How to Manage Client Expectations

3/1/2011

A/E RISK REVIEW

Nobody Is Perfect: How to Manage Client Expectations

The following material is provided for informational purposes only. Before taking any action that could have legal or other important consequences, speak with a qualified professional who can provide guidance that considers your unique circumstances.

The majority of claims against architects and engineers have one thing in common – an upset client. Clients file the vast majority of claims against design professionals and each one of these claims involves unmet client expectations.

In many cases, the client has every right to be upset. When a design firm’s negligent errors or omissions result in long project delays, extensive added costs or serious project flaws the client is justified in filing a claim against the design firm to try to recoup its losses. That’s why you have professional liability insurance.

In other cases, however, clients simply expect too much from their design teams – they expect perfection. Any minor delay, added cost or design change is taken as a sign of incompetence on the part of the architect or engineer. Unreasonable clients are quick to file a claim or make a demand against a designer even though the cause of their upset is nothing more than a typical project snafu that can – and should – be resolved through amicable cooperation rather than antagonistic confrontation.

Managing client expectations is key to avoiding these unnecessary confrontations, demands and claims. When clients are educated as to what to expect during the design and construction of their project and what standards a design firm must meet, then minor upsets can be viewed as a necessary evil of the design and build process and energy can be directed toward resolving those routine problems amicably and effectively.

Sophisticated clients are aware of the ups and downs of the design and construction process and usually work with the designer and contractor to remedy project upsets. However, clients unfamiliar with the trials and tribulations of a major project need to be educated on the process before design and construction begins. One of the first concepts to explain to these clients is the prevailing “standard of care” for design professionals.

Understanding the Standard of Care

Your clients need to understand that all that is expected or required of you is to render your design services with the ordinary degree of skill and care that would be used by other reasonably competent practitioners of the same discipline under similar circumstances and conditions. This “standard of care” concept dates from English Common Law doctrine. It holds that the public has the right to expect that those providing services will do so in a reasonably normal, careful and prudent manner, as tested or established by the actions of one's own peers under like circumstances. In other words, being perfect isn't required as long as you act with due skill and care.

Acting with care includes practicing within the limitations of your firm’s skills and expertise. If you accept a project in an area outside of your expertise, you will be expected to perform to the standards of those experienced with that type of work. You must also make sure that only experienced, competent staff is assigned to the project, and that qualified subconsultants are used. Continuing education and training can be essential to keeping up with prevailing knowledge, technology and standards of care.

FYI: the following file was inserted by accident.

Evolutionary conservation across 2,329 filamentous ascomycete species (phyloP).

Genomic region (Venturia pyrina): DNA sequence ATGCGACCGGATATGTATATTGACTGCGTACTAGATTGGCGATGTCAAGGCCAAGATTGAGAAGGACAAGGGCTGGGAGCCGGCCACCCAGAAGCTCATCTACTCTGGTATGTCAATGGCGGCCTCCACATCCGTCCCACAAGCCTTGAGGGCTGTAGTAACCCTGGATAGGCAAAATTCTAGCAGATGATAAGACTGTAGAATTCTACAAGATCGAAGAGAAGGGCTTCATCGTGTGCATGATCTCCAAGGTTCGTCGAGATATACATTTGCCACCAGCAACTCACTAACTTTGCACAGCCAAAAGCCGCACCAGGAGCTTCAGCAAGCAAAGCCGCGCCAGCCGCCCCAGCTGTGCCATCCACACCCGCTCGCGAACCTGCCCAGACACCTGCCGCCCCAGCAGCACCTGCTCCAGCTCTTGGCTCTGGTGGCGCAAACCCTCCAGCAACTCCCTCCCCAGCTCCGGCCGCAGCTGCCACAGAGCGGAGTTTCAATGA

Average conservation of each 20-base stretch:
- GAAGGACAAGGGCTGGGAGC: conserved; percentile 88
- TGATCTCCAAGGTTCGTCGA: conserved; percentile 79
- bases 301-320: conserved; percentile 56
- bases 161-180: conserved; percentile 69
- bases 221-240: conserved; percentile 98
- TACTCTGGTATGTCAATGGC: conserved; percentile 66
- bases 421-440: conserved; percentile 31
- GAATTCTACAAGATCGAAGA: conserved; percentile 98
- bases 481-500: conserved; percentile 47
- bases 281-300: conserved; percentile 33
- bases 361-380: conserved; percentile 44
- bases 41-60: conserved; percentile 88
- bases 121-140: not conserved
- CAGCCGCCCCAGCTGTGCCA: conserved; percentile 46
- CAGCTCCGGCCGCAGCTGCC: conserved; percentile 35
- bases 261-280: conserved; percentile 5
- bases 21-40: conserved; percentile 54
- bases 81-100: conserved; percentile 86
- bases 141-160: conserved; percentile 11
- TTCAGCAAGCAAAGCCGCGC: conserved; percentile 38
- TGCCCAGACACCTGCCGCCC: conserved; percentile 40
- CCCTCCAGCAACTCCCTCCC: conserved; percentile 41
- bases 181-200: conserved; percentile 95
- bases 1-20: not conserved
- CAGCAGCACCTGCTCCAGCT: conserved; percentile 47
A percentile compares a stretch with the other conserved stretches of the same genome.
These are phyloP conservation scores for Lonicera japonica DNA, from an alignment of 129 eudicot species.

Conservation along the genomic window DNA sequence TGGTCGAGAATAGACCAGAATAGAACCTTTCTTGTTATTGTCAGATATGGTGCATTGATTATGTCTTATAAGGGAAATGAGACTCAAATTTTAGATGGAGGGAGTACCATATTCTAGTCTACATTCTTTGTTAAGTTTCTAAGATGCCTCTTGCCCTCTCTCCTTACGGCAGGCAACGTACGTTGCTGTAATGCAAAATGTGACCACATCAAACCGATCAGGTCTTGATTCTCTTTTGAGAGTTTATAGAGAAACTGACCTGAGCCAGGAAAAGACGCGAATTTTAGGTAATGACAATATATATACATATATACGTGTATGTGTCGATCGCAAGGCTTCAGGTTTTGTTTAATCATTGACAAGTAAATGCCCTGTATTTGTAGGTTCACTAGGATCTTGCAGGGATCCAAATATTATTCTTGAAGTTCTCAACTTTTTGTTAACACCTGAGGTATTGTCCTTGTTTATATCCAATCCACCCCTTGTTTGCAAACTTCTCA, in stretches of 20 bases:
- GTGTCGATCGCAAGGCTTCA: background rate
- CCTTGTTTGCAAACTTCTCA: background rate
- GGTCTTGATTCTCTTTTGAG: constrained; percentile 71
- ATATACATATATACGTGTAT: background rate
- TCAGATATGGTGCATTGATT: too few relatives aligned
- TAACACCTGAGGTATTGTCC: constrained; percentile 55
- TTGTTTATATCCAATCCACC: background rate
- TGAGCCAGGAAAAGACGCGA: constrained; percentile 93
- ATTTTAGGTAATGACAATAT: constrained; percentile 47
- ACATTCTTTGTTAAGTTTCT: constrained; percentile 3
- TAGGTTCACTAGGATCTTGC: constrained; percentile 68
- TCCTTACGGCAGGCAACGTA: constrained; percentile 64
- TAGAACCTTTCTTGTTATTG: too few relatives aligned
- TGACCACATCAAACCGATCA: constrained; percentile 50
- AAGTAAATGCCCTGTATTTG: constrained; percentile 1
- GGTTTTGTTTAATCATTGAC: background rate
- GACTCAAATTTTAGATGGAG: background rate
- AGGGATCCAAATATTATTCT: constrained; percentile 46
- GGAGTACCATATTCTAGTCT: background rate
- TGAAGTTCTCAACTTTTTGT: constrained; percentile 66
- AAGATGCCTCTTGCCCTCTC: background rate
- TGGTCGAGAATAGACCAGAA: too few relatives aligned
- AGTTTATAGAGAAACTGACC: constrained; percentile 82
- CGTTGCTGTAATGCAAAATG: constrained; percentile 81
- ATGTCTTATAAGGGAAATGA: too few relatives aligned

Watch Your Language

Some clients may attempt to raise your standard of care by imposing contract language that requires you to perform above the prevailing norm. Such language may demand that you perform “to the highest standard of practice" or “in a non-negligent manner.”

Agreeing to such language could be construed as making a guarantee or warranty, with all the related issues of insurance and statutes of limitation. If you accept any contract language that raises your standard of care beyond that which is reasonable and customary for your profession you are dramatically increasing your risk. Worse yet, your professional liability insurance may not cover you for the added exposure you have accepted since it represents a voluntary contractual assumption of risk for which you would not otherwise be responsible.

You also leave yourself open to greater liability risk if you overstate your firm's abilities in exaggerated terms ("the best" or "most qualified") in your correspondence, marketing materials or project proposals. These statements can be perceived as warranties that raise your performance requirements beyond those of your peers.

If your client drafts a contract clause that raises the standard of care to a higher level, you must delete the offending language and return the standard back to a normal or reasonable level. It is a good idea to have a clause in your contract that defines the standard of care to which you will perform. Such language should confirm that in providing services you will endeavor to perform in a manner consistent with that degree of care and skill ordinarily exercised by members of the same profession currently practicing under similar circumstances.

Should you feel it necessary, or if the client demands it, you can expand this contract clause by offering to correct defective services without additional fee. However, make it clear to your client that this offer does not include any construction or material costs or add items not included in the original design you agreed to perform. Such language might state that, upon notice and by mutual agreement, you will correct any design services that do not meet the standard of care at no additional fee to the client. As always, work with your legal counsel to draft appropriate language.